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IN SEASON


BARBECUED WHOLE TROUT WITH BEETROOT, WALNUT & TARRAGON PESTO


SERVES 4


FOR THE PESTO 100g walnut pieces


250g pack ready-cooked beetroot (non- vinegary) 1 clove garlic 4 sprigs fresh tarragon, leaves picked 3 tbsp olive oil 1 tbsp sherry vinegar Salt and freshly ground black pepper


FOR THE TROUT 4 trout, cleaned and gutted 1 large orange 1 tbsp olive oil Salt and freshly ground black pepper


MAKE THE PESTO


1 Add the walnuts to a small frying pan and set over a medium heat to toast for a couple of minutes until they smell nutty, taking care not to burn them as they cook quickly.


2 Tip into a food processor and pulse until ground. Add the beetroot, along with any juices from the pack, and the garlic and tarragon leaves. Pulse until well chopped then add the olive oil, vinegar and a good seasoning of salt and pepper and puree until really smooth. Taste to check the seasoning, then scrape into a bowl and set aside at room temperature whilst you fire up the barbecue.


WHAT TO DO: AT THE BARBECUE


1 Fire up the barbecue to a medium flame, and leave to warm up.


2 Prepare the fish by slicing deep diagonal cuts through the skin on both sides.


3 Cut the orange in half, and then cut each half into half-moon slices. Insert 3-4 pieces into the gut cavity of each fish. Drizzle a little oil over each fish and rub all over, then sprinkle over a little salt and pepper on each side. Lay the fish in a barbecue cage if you are using one, or lay directly onto the grate.


4 Grill on the barbecue for about 6 mins on each side, until cooked through and the skin is crisp.


5 Serve the fish with the beetroot sauce alongside.


napoleongrills.co.uk 12 | THE WEST COUNTRY FOODLOVER


NICK WESTON’S TIPS FOR 'DIRTY COOKING’


Here are a few pointers to help you on your path to cooking like we did back in 10,000 BCE:


❤ Make sure you are using proper charcoal, such as lumpwood (hardwood lump charcoal) or coals from natural wood. No unsustainable rainforest product or compressed blocks of inferior charcoal.


❤ If you’re burning your wood down for embers, good woods to use are oak, beech, ash, hornbeam, birch and chestnut.


❤ Before you put any meat or fish on the coals, be sure to give the coals a good fanning with a tray, or something similar, to get rid of any ash.


❤ Make sure you have a really good bed of embers ready. It should be at least 5cm (2in) thick, with a good spread so that when you go for a flip you are able to put the meat on a fresh bed of coals because the place where it was cooking will have lost most of its heat and energy.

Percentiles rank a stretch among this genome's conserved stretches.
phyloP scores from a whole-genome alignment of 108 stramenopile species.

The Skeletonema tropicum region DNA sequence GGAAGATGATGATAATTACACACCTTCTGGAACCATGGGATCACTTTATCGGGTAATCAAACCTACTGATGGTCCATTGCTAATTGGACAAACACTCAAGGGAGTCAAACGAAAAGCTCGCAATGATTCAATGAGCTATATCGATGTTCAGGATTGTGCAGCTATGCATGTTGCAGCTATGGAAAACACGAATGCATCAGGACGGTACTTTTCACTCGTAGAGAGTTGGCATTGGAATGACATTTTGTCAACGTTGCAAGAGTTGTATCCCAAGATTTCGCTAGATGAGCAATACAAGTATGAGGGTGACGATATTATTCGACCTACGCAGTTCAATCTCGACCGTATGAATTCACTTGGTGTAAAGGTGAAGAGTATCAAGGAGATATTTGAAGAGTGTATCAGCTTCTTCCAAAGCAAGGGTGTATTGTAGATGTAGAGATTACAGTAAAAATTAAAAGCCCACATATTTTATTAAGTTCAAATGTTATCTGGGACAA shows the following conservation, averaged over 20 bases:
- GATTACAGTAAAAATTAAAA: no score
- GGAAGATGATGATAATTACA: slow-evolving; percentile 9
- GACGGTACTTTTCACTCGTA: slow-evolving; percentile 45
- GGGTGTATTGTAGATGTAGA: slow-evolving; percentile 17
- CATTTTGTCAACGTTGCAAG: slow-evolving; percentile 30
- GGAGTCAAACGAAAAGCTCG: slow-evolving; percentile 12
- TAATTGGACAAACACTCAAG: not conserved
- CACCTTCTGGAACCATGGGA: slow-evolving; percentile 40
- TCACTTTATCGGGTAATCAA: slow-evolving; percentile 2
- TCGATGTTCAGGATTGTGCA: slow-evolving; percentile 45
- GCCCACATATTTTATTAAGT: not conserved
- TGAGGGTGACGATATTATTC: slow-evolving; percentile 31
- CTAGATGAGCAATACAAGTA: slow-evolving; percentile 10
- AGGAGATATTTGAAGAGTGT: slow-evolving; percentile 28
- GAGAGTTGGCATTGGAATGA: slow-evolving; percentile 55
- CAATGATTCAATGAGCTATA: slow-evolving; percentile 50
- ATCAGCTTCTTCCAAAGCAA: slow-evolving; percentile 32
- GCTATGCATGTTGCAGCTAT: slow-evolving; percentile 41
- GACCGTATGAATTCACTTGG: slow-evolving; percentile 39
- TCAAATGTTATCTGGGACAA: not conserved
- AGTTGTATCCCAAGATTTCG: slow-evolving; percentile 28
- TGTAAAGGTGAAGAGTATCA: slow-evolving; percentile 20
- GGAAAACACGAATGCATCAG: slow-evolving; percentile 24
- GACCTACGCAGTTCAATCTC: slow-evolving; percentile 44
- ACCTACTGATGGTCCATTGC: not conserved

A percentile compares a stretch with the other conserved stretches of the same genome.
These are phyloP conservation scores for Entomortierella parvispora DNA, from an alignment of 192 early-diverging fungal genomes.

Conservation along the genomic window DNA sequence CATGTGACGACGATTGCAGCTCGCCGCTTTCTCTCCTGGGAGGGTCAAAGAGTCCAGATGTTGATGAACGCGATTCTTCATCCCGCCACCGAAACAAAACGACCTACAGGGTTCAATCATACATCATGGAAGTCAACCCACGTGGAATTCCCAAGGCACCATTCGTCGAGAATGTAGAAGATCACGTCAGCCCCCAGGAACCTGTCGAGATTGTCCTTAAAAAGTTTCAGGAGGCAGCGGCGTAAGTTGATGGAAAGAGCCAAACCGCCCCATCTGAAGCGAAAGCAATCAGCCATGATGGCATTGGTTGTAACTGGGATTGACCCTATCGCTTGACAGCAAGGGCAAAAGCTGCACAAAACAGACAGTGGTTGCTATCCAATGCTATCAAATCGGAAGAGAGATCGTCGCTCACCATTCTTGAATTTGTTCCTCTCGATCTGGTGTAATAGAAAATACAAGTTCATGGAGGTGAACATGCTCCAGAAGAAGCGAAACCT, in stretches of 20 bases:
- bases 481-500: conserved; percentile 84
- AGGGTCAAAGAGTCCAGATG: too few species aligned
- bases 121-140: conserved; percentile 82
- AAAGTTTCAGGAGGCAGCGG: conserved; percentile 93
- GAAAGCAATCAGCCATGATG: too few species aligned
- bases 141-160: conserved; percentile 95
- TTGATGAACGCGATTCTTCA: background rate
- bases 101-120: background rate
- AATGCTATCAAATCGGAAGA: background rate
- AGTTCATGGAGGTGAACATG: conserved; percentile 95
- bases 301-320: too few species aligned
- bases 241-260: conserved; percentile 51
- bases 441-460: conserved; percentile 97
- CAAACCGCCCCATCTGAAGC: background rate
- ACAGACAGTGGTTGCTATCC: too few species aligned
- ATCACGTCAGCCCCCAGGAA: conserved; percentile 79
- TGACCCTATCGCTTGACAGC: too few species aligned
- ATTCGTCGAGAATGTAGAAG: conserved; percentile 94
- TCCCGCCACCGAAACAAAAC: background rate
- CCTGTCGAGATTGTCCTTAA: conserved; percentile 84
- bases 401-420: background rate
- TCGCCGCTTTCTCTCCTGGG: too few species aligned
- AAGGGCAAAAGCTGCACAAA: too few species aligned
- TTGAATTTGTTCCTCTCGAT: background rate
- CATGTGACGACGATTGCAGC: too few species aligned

❤ If cooking on burnt-down logs, make sure you have a second one up to speed and ready to go, so you can flip the one just used back onto the fire in case you need it again.


❤ Don’t forget your veggies. Vegetables such as onions, leeks, peppers, tomatoes, chillies and beetroot tend to form a crust or charring on the skin that can be removed or brushed off. But make sure you leave some on there for flavour because the carbon is clean and wonderful.


Turn up the heat


Forager, author and cook Nick Weston, examines the merits of cooking on coals...


cooking is the purest form of fire cookery there is. Also known as ‘clinching’ (perhaps because it sounds cleaner), dirty cooking means cooking food directly on hot coals, just as our ancestors would have done. It’s a safe bet, too, that early man didn’t have a stainless steel grill to cook on.


I


Fire cookery was a key factor in the evolution of mankind: it changed us forever. Meat is high-calorie stuff in a condensed package. In comparison, fruits, vegetable matter and berries don’t contain nearly the same levels of calories. Tat means early humans spent a lot of time and energy grazing, gathering in high volume and digesting such foods. When early man first paired meat with fire, good things happened. Cooking meat made it even more digestible, allowing more energy to be diverted elsewhere: to our brains. Tis led to a series of developments: jawlines changed, as we no longer had to spend so much time ‘chewing the cud’; teeth changed to deal with meat better; and,


f you think that a sausage rolling off the grill and into the coals is a loss, lose that fear right now because that sausage will taste better than all the others. ‘Dirty’


above all, man began to create things, such as tools, clothing and language. And here we are.


Just like charcoal, when wood burns, it gradually breaks down and becomes the embers you’re going to grill over. For fire, oxygen is essential to the equation. When you drop a slab of meat directly onto hot coals, there is no space for the oxygen to get in, so the heat is transferred directly into the meat from the wood or charcoal, without any flame (though you may get the occasional flare-up, especially if there’s fat content on your meat). Te flavour is much more intense than anything that’s been on a grill, and dirty cooking is actually a lot gentler than you would think. Te ‘char’ effect on both meat and vegetables adds to the end product, giving a depth of flavour that grilling won’t deliver. Te Maillard reaction is in play here, too: heat breaks down proteins in the meat into amino acids, which then react with the sugars in the meat to create that wonderful, flavour-packed crust. Dirty cooking is this on steroids.


Extract from Hunter Gather Cook by Nick Weston, published by GMC Publications, RRP £25, www.thegmcgroup.com


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